U.S. Defense Chief Signals Imminent Deal With Afghan Taliban

(Bloomberg) -- The U.S. and the Taliban may soon reach an agreement aimed at ending the 19-year war in Afghanistan, Defense Secretary Mark Esper said.

“The United States and the Taliban have negotiated a proposal for a seven-day reduction in violence,” Esper said in Brussels Thursday after a meeting of defense chiefs from the North Atlantic Treaty Organization. He said “progress has been made” toward a broader political agreement.

A deal would commit Taliban insurgents to curb attacks in Afghanistan and the U.S. to reduce its troop presence there. That would pave the way for negotiations between the Taliban and the Afghan government on a peace accord to end the U.S.’s longest war.

“The only solution in Afghanistan is a political agreement; progress has been made on this front and we’ll have more to report on that soon, I hope,” Esper said. He said he is consulting with other members of NATO, which runs a training mission in Afghanistan aimed at bolstering the country’s security forces.

President Donald Trump is gambling that direct engagement with the Taliban, which once provided a safe haven in Afghanistan for the al-Qaeda terrorist group, will help him meet a pledge when running for office in 2016 to get America out of what he called “endless wars.”

Trump’s Approval

Secretary of State Michael Pompeo told reporters on his plane en route to Munich on Thursday that there’s been “a pretty important breakthrough” in the talks with the Taliban, and “the president gave us the authority to continue to have the conversations.”

Pompeo said that if the talks result in a significant reduction in violence and “if we can hold that posture for a while, then we’ll be able to begin the real, serious discussion, which is all the Afghans sitting at a table” to seek a broader accord.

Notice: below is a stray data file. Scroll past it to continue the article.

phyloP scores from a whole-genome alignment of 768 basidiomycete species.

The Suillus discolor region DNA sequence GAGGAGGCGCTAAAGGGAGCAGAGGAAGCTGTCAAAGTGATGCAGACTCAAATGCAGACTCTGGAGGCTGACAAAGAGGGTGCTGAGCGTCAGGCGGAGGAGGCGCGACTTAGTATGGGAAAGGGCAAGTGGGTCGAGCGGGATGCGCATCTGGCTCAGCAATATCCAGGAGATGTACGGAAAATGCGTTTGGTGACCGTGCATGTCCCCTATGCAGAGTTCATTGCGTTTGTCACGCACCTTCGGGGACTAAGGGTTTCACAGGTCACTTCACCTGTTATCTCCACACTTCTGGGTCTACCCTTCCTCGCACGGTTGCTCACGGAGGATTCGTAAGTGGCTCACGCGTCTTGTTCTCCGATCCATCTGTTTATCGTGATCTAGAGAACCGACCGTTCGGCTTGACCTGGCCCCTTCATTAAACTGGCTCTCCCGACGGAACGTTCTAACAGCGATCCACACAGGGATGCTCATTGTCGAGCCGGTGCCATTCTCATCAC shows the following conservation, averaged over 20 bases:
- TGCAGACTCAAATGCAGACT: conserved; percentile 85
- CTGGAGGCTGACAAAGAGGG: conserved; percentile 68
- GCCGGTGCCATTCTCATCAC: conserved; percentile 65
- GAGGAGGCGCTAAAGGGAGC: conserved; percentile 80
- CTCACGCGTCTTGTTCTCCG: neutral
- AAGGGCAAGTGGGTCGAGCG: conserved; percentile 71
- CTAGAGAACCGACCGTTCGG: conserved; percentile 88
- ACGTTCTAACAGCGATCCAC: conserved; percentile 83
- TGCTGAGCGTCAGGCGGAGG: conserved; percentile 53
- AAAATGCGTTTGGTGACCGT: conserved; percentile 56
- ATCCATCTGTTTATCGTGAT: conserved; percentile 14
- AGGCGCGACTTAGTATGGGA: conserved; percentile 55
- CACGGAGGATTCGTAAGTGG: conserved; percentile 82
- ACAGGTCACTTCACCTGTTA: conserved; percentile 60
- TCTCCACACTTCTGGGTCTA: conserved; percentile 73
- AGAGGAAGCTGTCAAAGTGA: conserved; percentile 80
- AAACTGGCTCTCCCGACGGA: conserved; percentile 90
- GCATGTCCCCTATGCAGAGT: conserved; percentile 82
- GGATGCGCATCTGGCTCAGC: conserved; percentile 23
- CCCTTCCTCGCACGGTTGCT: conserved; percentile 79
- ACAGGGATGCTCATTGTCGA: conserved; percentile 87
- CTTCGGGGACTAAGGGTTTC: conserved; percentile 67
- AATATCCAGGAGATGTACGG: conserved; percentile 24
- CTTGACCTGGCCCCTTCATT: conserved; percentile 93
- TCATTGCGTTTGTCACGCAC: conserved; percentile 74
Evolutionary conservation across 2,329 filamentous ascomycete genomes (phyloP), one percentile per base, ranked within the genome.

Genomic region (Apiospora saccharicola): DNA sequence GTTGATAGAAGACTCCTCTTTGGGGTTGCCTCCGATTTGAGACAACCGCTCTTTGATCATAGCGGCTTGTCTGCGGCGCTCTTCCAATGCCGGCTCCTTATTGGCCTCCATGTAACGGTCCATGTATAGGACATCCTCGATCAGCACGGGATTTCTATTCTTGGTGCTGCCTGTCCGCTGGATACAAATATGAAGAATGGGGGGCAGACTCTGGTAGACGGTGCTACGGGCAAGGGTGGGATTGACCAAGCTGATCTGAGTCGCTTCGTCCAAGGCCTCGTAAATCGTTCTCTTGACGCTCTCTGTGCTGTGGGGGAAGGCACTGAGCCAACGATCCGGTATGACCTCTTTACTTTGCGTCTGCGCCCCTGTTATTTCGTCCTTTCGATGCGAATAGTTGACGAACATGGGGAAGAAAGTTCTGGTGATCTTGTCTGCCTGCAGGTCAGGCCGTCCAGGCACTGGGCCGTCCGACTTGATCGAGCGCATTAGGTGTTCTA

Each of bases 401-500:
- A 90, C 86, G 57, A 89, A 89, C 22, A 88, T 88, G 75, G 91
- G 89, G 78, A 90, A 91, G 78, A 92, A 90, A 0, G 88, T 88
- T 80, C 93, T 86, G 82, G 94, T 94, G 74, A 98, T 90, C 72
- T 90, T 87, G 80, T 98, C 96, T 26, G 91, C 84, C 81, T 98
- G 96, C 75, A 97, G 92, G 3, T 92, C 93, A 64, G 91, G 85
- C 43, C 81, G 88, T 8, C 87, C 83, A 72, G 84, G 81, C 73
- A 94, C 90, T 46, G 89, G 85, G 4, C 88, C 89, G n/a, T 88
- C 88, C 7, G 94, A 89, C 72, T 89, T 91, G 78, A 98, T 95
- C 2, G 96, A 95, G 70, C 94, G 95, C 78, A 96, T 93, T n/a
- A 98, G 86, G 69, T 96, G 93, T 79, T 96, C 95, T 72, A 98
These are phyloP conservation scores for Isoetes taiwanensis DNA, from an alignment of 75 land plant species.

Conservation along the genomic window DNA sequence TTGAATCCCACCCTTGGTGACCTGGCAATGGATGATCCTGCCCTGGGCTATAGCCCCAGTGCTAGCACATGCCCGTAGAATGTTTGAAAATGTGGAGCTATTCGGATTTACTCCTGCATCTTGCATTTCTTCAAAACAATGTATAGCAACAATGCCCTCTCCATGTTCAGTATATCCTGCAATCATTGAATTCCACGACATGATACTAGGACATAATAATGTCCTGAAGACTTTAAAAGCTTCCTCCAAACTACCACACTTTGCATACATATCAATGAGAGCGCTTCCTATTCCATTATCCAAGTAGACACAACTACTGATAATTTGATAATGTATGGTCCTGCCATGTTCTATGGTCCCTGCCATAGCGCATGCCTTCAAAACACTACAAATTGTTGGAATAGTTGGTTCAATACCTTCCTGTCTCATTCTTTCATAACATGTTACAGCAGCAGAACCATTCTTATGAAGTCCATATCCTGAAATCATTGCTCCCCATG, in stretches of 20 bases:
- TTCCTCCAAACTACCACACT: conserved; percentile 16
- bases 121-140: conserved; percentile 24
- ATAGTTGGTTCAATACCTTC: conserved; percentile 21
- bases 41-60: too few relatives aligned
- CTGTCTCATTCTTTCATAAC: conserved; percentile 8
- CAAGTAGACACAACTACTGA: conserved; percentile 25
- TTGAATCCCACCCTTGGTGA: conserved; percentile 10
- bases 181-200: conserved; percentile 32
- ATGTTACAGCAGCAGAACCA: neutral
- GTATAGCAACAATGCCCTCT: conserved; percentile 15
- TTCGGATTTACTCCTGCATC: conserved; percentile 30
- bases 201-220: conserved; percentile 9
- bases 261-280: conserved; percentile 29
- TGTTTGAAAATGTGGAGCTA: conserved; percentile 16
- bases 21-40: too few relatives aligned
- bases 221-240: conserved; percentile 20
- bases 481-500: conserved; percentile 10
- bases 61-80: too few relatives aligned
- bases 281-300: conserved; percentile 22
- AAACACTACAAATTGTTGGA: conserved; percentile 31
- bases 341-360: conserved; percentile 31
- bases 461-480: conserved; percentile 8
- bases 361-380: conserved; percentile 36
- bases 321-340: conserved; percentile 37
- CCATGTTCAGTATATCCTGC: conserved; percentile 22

Led by special envoy on Afghan reconciliation, Zalmay Khalilzad, the U.S. delegation has been negotiating with the Taliban mainly in Qatar since late 2018. In September, Trump abruptly called off the talks in response to a suicide bombing in Kabul that killed an American soldier.

A U.S. defense official cautioned that, even with Taliban leaders pledging a seven-day reduction in violence, attacks would be likely to continue because of the many splinter groups in Afghanistan. The official, who briefed reporters on condition of anonymity, also said the Taliban shares the U.S. antipathy toward Islamic State, viewing the terrorist group as a dangerous threat.

The Taliban controls or contests half of Afghanistan, more territory than any time since the group was toppled in 2001 following the terrorist attacks on the U.S. The U.S. now has about 13,000 of the almost 23,000 foreign troops in Afghanistan, down from a peak of 100,000 in 2011.

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